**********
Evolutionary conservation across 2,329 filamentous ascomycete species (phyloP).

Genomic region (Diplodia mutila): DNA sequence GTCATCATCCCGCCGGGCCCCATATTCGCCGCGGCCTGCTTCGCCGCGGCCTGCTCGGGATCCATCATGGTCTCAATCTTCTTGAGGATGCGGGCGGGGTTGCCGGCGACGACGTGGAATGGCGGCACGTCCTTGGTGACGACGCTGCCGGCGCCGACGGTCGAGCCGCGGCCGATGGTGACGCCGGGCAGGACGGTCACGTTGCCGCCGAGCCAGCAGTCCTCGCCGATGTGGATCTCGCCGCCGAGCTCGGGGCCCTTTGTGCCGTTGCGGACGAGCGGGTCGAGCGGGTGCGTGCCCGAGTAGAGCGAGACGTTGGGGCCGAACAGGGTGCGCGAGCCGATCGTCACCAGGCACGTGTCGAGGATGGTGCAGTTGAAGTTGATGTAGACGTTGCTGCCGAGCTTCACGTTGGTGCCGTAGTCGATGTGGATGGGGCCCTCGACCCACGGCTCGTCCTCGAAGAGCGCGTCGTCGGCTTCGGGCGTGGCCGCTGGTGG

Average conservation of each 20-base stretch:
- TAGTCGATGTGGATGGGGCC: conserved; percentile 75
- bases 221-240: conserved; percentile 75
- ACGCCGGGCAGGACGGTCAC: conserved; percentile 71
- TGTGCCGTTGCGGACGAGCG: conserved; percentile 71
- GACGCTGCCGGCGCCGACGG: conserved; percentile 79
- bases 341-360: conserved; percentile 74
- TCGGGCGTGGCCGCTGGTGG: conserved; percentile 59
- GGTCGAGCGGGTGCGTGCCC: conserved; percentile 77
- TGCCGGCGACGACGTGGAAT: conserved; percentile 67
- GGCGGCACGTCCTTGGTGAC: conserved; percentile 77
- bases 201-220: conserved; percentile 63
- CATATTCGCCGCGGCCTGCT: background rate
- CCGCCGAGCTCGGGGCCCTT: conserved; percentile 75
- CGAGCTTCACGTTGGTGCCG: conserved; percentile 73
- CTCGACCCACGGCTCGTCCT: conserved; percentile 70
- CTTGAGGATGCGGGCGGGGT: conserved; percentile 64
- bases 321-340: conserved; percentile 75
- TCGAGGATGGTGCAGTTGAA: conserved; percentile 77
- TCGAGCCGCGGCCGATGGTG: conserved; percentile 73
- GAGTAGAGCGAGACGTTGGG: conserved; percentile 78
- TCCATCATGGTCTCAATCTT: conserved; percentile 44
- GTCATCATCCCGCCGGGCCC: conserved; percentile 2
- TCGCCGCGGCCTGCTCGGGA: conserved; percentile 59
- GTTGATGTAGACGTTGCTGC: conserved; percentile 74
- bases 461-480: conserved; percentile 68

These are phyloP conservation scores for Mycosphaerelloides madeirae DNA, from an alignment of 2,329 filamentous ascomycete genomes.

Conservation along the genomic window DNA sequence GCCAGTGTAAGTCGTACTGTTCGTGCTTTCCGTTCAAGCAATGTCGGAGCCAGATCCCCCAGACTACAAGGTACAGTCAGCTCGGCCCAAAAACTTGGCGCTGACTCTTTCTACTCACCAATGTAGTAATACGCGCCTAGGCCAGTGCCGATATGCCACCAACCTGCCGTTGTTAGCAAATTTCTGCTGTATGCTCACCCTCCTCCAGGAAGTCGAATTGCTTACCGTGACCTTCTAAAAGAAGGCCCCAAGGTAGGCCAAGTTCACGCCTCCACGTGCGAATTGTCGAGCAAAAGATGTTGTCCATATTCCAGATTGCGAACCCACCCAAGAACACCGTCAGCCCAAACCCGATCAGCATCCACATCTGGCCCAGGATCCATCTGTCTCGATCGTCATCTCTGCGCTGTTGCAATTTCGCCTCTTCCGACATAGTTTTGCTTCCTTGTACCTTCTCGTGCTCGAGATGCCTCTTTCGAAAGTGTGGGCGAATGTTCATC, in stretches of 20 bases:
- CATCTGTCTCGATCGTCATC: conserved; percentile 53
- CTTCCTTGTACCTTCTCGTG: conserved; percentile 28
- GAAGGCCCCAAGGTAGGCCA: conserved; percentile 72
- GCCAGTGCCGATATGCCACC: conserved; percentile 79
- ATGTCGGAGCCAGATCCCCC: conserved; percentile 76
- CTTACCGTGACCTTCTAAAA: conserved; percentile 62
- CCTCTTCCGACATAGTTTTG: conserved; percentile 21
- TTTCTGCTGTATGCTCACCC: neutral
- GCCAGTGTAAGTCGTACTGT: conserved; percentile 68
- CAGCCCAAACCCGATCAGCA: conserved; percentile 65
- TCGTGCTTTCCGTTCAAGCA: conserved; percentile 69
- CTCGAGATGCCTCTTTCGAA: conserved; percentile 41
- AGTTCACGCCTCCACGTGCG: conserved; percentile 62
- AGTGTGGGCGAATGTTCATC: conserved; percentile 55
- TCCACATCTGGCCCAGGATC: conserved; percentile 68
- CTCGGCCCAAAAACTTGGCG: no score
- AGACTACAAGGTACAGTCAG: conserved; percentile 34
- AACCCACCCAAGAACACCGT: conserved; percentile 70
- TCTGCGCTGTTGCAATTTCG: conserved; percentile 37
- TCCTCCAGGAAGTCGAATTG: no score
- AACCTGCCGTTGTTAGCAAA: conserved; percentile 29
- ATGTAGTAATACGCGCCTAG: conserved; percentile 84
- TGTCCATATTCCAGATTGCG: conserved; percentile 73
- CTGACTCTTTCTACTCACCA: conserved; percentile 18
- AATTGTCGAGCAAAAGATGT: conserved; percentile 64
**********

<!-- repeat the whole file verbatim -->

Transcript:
Evolutionary conservation across 2,329 filamentous ascomycete species (phyloP).

Genomic region (Diplodia mutila): DNA sequence GTCATCATCCCGCCGGGCCCCATATTCGCCGCGGCCTGCTTCGCCGCGGCCTGCTCGGGATCCATCATGGTCTCAATCTTCTTGAGGATGCGGGCGGGGTTGCCGGCGACGACGTGGAATGGCGGCACGTCCTTGGTGACGACGCTGCCGGCGCCGACGGTCGAGCCGCGGCCGATGGTGACGCCGGGCAGGACGGTCACGTTGCCGCCGAGCCAGCAGTCCTCGCCGATGTGGATCTCGCCGCCGAGCTCGGGGCCCTTTGTGCCGTTGCGGACGAGCGGGTCGAGCGGGTGCGTGCCCGAGTAGAGCGAGACGTTGGGGCCGAACAGGGTGCGCGAGCCGATCGTCACCAGGCACGTGTCGAGGATGGTGCAGTTGAAGTTGATGTAGACGTTGCTGCCGAGCTTCACGTTGGTGCCGTAGTCGATGTGGATGGGGCCCTCGACCCACGGCTCGTCCTCGAAGAGCGCGTCGTCGGCTTCGGGCGTGGCCGCTGGTGG

Average conservation of each 20-base stretch:
- TAGTCGATGTGGATGGGGCC: conserved; percentile 75
- bases 221-240: conserved; percentile 75
- ACGCCGGGCAGGACGGTCAC: conserved; percentile 71
- TGTGCCGTTGCGGACGAGCG: conserved; percentile 71
- GACGCTGCCGGCGCCGACGG: conserved; percentile 79
- bases 341-360: conserved; percentile 74
- TCGGGCGTGGCCGCTGGTGG: conserved; percentile 59
- GGTCGAGCGGGTGCGTGCCC: conserved; percentile 77
- TGCCGGCGACGACGTGGAAT: conserved; percentile 67
- GGCGGCACGTCCTTGGTGAC: conserved; percentile 77
- bases 201-220: conserved; percentile 63
- CATATTCGCCGCGGCCTGCT: background rate
- CCGCCGAGCTCGGGGCCCTT: conserved; percentile 75
- CGAGCTTCACGTTGGTGCCG: conserved; percentile 73
- CTCGACCCACGGCTCGTCCT: conserved; percentile 70
- CTTGAGGATGCGGGCGGGGT: conserved; percentile 64
- bases 321-340: conserved; percentile 75
- TCGAGGATGGTGCAGTTGAA: conserved; percentile 77
- TCGAGCCGCGGCCGATGGTG: conserved; percentile 73
- GAGTAGAGCGAGACGTTGGG: conserved; percentile 78
- TCCATCATGGTCTCAATCTT: conserved; percentile 44
- GTCATCATCCCGCCGGGCCC: conserved; percentile 2
- TCGCCGCGGCCTGCTCGGGA: conserved; percentile 59
- GTTGATGTAGACGTTGCTGC: conserved; percentile 74
- bases 461-480: conserved; percentile 68

These are phyloP conservation scores for Mycosphaerelloides madeirae DNA, from an alignment of 2,329 filamentous ascomycete genomes.

Conservation along the genomic window DNA sequence GCCAGTGTAAGTCGTACTGTTCGTGCTTTCCGTTCAAGCAATGTCGGAGCCAGATCCCCCAGACTACAAGGTACAGTCAGCTCGGCCCAAAAACTTGGCGCTGACTCTTTCTACTCACCAATGTAGTAATACGCGCCTAGGCCAGTGCCGATATGCCACCAACCTGCCGTTGTTAGCAAATTTCTGCTGTATGCTCACCCTCCTCCAGGAAGTCGAATTGCTTACCGTGACCTTCTAAAAGAAGGCCCCAAGGTAGGCCAAGTTCACGCCTCCACGTGCGAATTGTCGAGCAAAAGATGTTGTCCATATTCCAGATTGCGAACCCACCCAAGAACACCGTCAGCCCAAACCCGATCAGCATCCACATCTGGCCCAGGATCCATCTGTCTCGATCGTCATCTCTGCGCTGTTGCAATTTCGCCTCTTCCGACATAGTTTTGCTTCCTTGTACCTTCTCGTGCTCGAGATGCCTCTTTCGAAAGTGTGGGCGAATGTTCATC, in stretches of 20 bases:
- CATCTGTCTCGATCGTCATC: conserved; percentile 53
- CTTCCTTGTACCTTCTCGTG: conserved; percentile 28
- GAAGGCCCCAAGGTAGGCCA: conserved; percentile 72
- GCCAGTGCCGATATGCCACC: conserved; percentile 79
- ATGTCGGAGCCAGATCCCCC: conserved; percentile 76
- CTTACCGTGACCTTCTAAAA: conserved; percentile 62
- CCTCTTCCGACATAGTTTTG: conserved; percentile 21
- TTTCTGCTGTATGCTCACCC: neutral
- GCCAGTGTAAGTCGTACTGT: conserved; percentile 68
- CAGCCCAAACCCGATCAGCA: conserved; percentile 65
- TCGTGCTTTCCGTTCAAGCA: conserved; percentile 69
- CTCGAGATGCCTCTTTCGAA: conserved; percentile 41
- AGTTCACGCCTCCACGTGCG: conserved; percentile 62
- AGTGTGGGCGAATGTTCATC: conserved; percentile 55
- TCCACATCTGGCCCAGGATC: conserved; percentile 68
- CTCGGCCCAAAAACTTGGCG: no score
- AGACTACAAGGTACAGTCAG: conserved; percentile 34
- AACCCACCCAAGAACACCGT: conserved; percentile 70
- TCTGCGCTGTTGCAATTTCG: conserved; percentile 37
- TCCTCCAGGAAGTCGAATTG: no score
- AACCTGCCGTTGTTAGCAAA: conserved; percentile 29
- ATGTAGTAATACGCGCCTAG: conserved; percentile 84
- TGTCCATATTCCAGATTGCG: conserved; percentile 73
- CTGACTCTTTCTACTCACCA: conserved; percentile 18
- AATTGTCGAGCAAAAGATGT: conserved; percentile 64